“Even more encouraging is the impact on health and sanitation, sustainable agriculture, sustainable livelihoods and local economies, largely achieved in partnership with members of the community," UNDP Resident Representative Denise E. Antonio noted.
Leading the way
Perhaps most importantly, rainwater harvesting is now a nationally endorsed water security strategy in Jamaica.
This project and other SGP community based adaptation projects have demonstrated the success and effectiveness of community driven adaptation interventions.
"We have come a long way… ...these projects allow us to demonstrate to government and other partners that community initiatives can be sustainable and scalable… and this Pleasant Valley project is a perfect example."
The project site now serves as an adaptation model and is frequently visited by national and regional agencies, donors, and academia.
Replication throughout Jamaica
The project’s design was aligned to key national climate change documents such as Jamaica’s National Communications to the United Nations Framework Convention on Climate Change (UNFCCC) supported by UNDP.
The projects’ best practices, lessons learnt, and technical designs have now been incorporated into Jamaica’s national water plans and policies, including the country’s Rural Water Policy.
The projects have also influenced local authorities to seek funding to improve water access and distribution to additional communities that are without a water supply, such as the nearby Mocho community. Community based adaptation and rainwater harvesting are now mainstreamed into Jamaica’s Local Sustainable Development Plans, enabling communities and policy makers to work together on joint interventions.
The Pleasant Valley project has also been replicated and upscaled through the Japan Caribbean Climate Change Partnership (JCCCP) regional project, implemented by UNDP.
Broader replication is also possible where other SIDS that face similar challenges could benefit from this example.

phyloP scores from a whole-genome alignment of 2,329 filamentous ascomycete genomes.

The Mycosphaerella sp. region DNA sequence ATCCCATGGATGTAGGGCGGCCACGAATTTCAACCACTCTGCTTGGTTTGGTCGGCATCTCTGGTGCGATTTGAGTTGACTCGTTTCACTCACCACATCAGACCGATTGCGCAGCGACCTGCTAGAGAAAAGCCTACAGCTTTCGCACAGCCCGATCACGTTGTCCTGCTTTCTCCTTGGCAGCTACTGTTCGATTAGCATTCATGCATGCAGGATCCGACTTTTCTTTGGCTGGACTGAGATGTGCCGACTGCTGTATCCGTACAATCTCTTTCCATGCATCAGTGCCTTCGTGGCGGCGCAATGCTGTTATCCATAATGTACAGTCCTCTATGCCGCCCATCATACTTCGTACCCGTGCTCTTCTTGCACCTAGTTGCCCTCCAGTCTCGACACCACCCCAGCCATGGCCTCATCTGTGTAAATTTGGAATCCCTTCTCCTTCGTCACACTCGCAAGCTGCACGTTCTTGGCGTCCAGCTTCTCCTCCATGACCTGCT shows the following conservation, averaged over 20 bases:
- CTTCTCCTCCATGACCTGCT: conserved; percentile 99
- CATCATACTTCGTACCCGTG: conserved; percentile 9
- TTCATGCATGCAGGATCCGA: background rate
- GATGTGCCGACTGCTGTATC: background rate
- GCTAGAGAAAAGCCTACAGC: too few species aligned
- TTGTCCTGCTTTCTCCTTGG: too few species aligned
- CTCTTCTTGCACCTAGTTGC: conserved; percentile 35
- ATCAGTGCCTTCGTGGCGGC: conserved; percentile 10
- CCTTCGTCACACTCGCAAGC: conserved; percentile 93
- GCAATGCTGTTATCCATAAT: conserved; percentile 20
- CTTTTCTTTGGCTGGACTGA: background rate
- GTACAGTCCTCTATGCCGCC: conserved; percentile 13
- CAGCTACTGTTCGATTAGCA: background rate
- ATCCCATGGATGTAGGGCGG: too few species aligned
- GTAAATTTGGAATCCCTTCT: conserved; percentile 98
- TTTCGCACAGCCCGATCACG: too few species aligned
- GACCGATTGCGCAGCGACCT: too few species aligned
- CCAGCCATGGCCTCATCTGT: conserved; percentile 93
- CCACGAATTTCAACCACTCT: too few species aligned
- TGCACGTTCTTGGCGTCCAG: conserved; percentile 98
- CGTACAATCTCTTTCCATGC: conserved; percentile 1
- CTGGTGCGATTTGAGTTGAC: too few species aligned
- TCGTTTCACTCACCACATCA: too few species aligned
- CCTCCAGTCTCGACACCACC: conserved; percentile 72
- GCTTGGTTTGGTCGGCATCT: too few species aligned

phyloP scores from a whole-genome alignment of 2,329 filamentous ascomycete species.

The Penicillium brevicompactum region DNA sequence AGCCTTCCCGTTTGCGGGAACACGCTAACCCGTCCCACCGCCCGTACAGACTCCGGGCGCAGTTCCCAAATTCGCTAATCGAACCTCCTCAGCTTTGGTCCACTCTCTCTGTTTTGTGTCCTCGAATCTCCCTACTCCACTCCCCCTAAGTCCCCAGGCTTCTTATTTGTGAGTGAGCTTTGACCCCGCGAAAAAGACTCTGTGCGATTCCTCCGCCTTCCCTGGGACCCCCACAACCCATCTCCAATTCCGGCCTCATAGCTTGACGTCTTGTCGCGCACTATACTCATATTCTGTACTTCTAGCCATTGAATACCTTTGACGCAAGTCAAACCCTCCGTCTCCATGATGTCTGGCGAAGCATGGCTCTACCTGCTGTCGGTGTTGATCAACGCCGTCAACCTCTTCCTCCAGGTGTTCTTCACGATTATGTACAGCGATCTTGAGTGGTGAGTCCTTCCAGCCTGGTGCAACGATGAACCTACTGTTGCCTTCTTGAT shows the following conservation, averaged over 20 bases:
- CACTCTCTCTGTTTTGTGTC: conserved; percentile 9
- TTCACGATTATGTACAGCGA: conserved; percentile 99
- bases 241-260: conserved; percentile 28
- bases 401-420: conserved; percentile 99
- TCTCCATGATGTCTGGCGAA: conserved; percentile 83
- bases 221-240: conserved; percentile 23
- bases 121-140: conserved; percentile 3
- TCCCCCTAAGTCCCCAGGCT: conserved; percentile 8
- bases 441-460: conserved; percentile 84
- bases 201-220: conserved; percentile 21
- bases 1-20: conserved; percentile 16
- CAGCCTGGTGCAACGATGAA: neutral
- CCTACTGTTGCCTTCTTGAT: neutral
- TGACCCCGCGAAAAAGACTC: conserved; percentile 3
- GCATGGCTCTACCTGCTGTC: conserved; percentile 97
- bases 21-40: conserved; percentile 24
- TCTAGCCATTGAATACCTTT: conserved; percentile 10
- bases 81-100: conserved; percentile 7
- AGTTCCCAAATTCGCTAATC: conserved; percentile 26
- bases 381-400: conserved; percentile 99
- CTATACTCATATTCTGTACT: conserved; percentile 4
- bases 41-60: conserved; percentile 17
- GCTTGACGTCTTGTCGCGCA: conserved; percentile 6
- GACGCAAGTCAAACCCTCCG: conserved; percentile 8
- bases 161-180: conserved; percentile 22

Members of the UNDP and JCCCP teams visit the Clarendon project to learn more about this successful community water harvesting model- they later scaled up the project to several other communities in Jamaica, 2017.
Small Grants = Big Impacts
SGP provides financial and technical support to civil society and community-driven initiatives that protect and conserve natural resources while improving quality of life. Since 2005, the Small Grants Program has supported more than 99 projects in Jamaica.
The project has improved domestic water supply in Pleasant Valley. Photo by Rissa Edoo, UNDP.
We are not alone
About the CBA Programme: In 2009 the GEF Small Grants Programme (SGP) entered into a partnership with the Australian Overseas Aid Programme, now assimilated within the Australian’s Government Department of Foreign Affairs and Trade (DFAT). With funding from DFAT, the objective of the partnership is to improve the adaptive capacity of local communities in 41 countries, including 37 SIDS.
“The CBA projects that have been implemented through the GEF Small Grants Programme augmented the climate change and disaster resilience programme in the target communities. The main factors of success for most of the CBA projects stemmed from the partnership-building process that was cemented at the local and national level which promoted the sustainability of the initiatives. The emphasis now is on sharing these lessons to encourage replication and upscaling by creating even more collaborations with local and international funders.”
“Climate change is undoubtedly a critical development issue for Caribbean nations, and it is therefore important for us to continue to develop medium to long terms plans and implement strategies geared towards climate change adaptation and mitigation. Initiatives such as this SIDS Community Based Adaptation (CBA) programme provides assurance to Jamaica that we are not alone in the struggle to combat the impacts of climate change.”
UNDP Resident Representative Denise E. Antonio tests the newly refurbished water catchment facilities in the community of Richmond Park, Northern Clarendon, where the Pleasant Valley project was upscaled.
For more information on SGP-supported projects in Jamaica, visit the SGP Jamaica Country Page.
For more information on the CBA Programme, please visit here and take a look at SGP’s new publication on "Enhancing Climate Resilience: Experiences from the SGP's Community-Based Adaptation Programme".
Visit the SGP website for details on the overall Small Grants Programme.
Story by: Rissa Edoo, Hyacinth Douglas, and Andrea Egan
Photos: © UNDP Jamaica CO, SGP Jamaica, LeAnne Roper, Rissa Edoo.
Header photo: Aphiwat Chuangchoem, Unsplash
Location: Clarendon Parish, Jamaica